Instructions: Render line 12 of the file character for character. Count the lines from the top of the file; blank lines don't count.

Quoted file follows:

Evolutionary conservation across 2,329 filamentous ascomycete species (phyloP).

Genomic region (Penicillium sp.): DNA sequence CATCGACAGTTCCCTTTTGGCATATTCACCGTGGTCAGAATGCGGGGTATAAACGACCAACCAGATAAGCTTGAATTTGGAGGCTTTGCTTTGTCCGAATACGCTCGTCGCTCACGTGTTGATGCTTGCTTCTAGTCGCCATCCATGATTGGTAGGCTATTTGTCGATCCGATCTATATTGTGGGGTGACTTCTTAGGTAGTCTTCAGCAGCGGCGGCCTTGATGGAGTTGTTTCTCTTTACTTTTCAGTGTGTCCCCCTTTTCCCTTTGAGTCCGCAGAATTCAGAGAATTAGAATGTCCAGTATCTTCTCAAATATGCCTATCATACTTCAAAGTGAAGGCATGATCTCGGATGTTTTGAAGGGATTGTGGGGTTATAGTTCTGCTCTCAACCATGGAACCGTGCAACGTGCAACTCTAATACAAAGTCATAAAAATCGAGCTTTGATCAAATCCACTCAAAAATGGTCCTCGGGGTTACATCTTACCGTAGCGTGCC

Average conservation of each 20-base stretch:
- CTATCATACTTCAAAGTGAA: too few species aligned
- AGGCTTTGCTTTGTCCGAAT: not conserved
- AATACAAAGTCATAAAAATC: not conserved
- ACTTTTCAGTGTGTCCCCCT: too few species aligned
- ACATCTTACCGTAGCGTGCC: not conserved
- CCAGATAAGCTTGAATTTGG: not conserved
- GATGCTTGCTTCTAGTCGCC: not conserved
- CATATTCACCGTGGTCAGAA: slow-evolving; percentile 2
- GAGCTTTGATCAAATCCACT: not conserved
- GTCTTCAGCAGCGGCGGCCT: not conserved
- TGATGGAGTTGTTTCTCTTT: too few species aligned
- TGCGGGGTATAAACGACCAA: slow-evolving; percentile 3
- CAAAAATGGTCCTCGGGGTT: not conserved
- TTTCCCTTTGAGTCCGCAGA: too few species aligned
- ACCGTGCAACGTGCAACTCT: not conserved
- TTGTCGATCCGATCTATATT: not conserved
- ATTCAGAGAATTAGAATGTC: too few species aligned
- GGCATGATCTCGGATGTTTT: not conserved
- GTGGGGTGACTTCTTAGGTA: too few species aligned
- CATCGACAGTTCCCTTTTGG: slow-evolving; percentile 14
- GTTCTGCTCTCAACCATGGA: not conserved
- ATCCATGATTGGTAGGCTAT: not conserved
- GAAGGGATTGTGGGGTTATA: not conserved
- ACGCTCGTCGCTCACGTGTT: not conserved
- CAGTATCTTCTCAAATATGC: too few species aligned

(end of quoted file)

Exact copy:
- GAGCTTTGATCAAATCCACT: not conserved